September 15, 2008

Infobright’s open source move has a lot of potential

Infobright announced today that it’s going full-bore into open source – specifically in the MySQL ecosystem — with the licensing approach, pricing, distribution strategy, and VC money from Sun that such a move naturally entails. I think this is a great idea, for a number of reasons:

On the downside, since Infobright is the first serious open source analytic DBMS – or maybe the second after MonetDB, but that’s not well promoted – the market is quite unproven. For example, even when open source BI products like Jaspersoft do get enterprise adoption, their use cases aren’t necessarily the ones Infobright would fit with.

Posts today on open source DBMS


4 Responses to “Infobright’s open source move has a lot of potential”

  1. Infobright update | DBMS2 -- DataBase Management System Services on September 15th, 2008 8:06 am

    […] Infobright is open sourcing its analytical DBMS product (which is a really good idea) […]

  2. Infobright goes open source — sound bites | DBMS2 -- DataBase Management System Services on September 15th, 2008 8:06 am

    […] when there is industry news, I herewith provide quotable sound bites about Infobright and its move to an open source strategy. Weather permitting, I’ll be on a plane to the Netezza conference this afternoon. And […]

  3. Victoria Eastwood on September 15th, 2008 6:11 pm

    Regarding your question about ACID compliance, we have not seen a requirement for it to date, as customers and prospects use source system integrity enforcement and the ETL process to ensure integrity of the data and prefer this over enforcing integrity on load (which slows the load down and is often unnecessary if strong data quality management is in place). If however our customers or community see it as a requirement, we would certainly consider it as part of our product roadmap. One of the great benefits to us of the open source model is to get very direct feedback on what is needed – and we look forward to that.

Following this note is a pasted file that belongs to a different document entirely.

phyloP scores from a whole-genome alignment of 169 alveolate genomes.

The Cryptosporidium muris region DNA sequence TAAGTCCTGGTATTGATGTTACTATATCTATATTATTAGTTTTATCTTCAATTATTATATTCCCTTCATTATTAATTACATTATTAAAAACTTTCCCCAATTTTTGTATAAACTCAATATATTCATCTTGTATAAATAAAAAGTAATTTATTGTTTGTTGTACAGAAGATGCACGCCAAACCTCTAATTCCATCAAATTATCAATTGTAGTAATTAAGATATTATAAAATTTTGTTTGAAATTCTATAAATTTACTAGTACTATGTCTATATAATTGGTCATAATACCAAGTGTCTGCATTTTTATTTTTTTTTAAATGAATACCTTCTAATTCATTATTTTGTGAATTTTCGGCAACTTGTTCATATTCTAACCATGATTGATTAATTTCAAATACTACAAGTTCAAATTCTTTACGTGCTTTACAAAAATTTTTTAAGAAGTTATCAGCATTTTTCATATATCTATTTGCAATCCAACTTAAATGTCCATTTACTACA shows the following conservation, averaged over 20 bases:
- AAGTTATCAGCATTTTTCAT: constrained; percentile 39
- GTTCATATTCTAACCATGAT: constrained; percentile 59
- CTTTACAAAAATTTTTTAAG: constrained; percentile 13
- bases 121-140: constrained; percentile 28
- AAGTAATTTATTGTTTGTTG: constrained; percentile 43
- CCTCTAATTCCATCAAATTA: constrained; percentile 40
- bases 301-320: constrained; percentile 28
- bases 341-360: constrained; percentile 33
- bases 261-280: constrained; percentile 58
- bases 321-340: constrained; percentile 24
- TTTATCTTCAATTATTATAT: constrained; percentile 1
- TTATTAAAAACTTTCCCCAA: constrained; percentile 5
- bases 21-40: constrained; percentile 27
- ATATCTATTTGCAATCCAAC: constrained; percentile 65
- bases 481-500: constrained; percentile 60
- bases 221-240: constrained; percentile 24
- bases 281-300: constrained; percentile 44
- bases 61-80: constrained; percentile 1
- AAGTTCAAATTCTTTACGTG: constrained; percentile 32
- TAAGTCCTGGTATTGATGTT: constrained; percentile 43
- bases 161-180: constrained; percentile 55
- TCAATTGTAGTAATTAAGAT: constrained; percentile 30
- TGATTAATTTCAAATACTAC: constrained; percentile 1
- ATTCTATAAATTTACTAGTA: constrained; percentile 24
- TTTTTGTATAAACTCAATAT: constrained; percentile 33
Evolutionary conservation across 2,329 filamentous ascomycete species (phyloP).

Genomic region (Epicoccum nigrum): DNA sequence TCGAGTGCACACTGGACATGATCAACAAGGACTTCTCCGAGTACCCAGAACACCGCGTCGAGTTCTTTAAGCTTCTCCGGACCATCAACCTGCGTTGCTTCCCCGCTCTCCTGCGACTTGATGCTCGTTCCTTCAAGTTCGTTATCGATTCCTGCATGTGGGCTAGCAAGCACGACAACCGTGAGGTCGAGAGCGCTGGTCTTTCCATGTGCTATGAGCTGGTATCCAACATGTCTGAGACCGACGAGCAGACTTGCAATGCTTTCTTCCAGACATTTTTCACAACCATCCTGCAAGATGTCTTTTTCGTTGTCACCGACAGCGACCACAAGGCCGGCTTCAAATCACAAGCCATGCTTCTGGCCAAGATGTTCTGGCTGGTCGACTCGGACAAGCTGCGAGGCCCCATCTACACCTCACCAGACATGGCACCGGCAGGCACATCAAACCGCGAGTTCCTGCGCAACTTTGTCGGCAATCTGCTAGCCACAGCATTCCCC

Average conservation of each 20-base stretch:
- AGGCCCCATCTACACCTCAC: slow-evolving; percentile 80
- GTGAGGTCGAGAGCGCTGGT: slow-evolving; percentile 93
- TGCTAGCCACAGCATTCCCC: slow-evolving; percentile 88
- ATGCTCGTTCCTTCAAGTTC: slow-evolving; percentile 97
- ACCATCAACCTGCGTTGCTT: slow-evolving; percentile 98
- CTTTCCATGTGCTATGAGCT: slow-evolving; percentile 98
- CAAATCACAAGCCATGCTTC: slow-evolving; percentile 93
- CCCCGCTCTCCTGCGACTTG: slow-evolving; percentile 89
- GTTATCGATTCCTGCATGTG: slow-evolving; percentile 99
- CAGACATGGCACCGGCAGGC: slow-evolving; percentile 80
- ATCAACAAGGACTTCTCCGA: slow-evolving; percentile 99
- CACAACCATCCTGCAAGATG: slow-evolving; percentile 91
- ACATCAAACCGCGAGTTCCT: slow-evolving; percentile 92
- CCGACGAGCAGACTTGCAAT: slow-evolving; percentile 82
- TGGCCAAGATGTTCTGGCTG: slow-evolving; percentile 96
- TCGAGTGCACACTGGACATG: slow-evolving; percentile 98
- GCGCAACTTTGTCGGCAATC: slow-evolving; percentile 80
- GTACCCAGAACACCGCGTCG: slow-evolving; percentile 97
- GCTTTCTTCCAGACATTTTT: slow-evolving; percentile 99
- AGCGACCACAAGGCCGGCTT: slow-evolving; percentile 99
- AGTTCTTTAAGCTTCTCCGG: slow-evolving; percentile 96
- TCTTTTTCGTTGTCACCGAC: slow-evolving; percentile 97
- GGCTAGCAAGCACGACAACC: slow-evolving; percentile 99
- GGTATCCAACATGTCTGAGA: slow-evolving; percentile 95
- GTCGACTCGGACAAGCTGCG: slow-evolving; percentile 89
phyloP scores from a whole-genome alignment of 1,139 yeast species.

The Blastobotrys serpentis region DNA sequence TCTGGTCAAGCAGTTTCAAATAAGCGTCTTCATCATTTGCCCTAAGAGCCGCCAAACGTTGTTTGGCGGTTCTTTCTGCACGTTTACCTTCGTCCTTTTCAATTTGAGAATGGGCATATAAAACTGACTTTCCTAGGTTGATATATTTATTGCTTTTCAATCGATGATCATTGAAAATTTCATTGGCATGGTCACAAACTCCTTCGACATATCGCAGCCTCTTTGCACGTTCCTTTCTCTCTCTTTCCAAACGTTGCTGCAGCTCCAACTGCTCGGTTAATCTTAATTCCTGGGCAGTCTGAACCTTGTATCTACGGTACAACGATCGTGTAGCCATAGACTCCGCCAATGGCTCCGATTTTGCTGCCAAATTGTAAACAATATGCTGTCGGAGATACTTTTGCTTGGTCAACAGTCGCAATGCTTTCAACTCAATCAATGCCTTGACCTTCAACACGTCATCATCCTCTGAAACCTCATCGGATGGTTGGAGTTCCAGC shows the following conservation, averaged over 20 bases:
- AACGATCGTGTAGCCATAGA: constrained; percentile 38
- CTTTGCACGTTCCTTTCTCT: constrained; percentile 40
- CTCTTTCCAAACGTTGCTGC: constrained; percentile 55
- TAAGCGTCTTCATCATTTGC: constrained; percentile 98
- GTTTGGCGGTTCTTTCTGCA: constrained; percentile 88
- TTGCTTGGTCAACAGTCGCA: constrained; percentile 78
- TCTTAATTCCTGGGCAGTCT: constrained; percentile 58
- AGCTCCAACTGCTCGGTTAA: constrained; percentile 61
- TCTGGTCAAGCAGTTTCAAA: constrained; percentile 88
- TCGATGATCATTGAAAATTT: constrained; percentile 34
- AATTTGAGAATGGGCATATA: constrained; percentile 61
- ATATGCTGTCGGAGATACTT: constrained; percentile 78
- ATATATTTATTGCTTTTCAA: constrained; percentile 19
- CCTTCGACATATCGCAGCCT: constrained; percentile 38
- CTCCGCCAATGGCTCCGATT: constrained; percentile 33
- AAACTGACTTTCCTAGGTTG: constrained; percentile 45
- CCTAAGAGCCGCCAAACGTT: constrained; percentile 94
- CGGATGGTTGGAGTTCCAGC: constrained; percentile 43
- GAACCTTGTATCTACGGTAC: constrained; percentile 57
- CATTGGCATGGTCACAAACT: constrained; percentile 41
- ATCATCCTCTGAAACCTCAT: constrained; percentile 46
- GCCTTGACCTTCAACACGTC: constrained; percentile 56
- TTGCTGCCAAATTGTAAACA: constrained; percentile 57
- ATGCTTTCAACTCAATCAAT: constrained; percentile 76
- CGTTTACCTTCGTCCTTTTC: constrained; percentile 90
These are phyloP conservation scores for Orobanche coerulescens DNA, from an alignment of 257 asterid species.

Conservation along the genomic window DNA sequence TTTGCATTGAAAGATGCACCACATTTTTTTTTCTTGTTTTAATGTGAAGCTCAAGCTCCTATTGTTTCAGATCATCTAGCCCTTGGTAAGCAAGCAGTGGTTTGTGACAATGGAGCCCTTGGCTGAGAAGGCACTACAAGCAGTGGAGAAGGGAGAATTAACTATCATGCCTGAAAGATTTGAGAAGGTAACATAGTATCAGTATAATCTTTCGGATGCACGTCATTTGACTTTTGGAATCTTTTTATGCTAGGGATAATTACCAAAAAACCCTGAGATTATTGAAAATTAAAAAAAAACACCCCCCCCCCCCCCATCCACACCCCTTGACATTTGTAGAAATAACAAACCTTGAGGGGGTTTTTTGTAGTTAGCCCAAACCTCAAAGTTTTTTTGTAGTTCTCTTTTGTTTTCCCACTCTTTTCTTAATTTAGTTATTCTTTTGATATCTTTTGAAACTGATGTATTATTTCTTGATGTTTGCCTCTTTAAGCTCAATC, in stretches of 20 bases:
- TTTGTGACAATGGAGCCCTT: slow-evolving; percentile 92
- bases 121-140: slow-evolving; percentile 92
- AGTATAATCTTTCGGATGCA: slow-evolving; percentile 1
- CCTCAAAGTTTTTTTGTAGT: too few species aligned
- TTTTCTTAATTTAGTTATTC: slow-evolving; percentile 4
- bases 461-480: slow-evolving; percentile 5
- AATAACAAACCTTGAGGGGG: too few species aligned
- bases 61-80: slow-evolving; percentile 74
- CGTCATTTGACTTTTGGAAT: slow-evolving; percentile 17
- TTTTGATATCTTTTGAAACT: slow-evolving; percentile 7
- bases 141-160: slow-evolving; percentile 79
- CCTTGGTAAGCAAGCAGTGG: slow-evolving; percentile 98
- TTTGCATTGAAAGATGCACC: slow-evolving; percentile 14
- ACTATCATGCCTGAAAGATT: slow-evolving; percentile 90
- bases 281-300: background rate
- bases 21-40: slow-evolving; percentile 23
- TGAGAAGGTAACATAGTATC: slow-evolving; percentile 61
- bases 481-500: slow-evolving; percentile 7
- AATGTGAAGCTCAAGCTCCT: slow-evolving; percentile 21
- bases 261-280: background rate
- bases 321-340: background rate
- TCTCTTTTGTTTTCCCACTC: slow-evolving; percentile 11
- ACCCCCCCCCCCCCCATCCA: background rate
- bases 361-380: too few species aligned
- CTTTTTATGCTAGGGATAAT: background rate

In regard to the “serious limitations” you mention, some features are available with the use of third party products so they don’t get referenced in our product information, such as backup tools, monitoring tools etc. Since they can be easily implemented we don’t see these as limitation. Of course we’ll be adding additional features in both ICE and IEE every quarter or so, so both products will continue to evolve. We are also focused on the data warehousing market place and many features of a traditional database system are simply not used (nor demanded by our customers). We are not trying to provide a solution for the very high end of the market – where companies have 100’s of terabytes and up, and have the millions of dollars and scores of highly technical experts to plan and implement a complex solution. We think for those companies who need a product that can support up to about 30TB of data, don’t have millions to spend or lots of DBAs, Infobright’s solution will be a great fit.

    Cheers -Victoria

  4. Jay Jakosky on September 16th, 2008 4:15 pm

    The marketing for InfoBright talks about sizes from 500GB to 30TB. I think that InfoBright Community Edition will see most of its adoption in small companies with just a few gigabytes. These are companies that report directly against the transactional system and use canned structured reports. InfoBright is one half of a low/no-cost reporting system that allows speed-of-thought interactivity. What emerges is a game changer in every business I’ve consulted to. It’s hard to sell an emergent benefit. QlikView, my preferred tool, relies on on-site proof-of-concepts that invariably amaze customers. I’m eager to have open-source tools to build these systems for a tenth of the cost of QlikView, which is itself a tenth of the cost of its predecessors.

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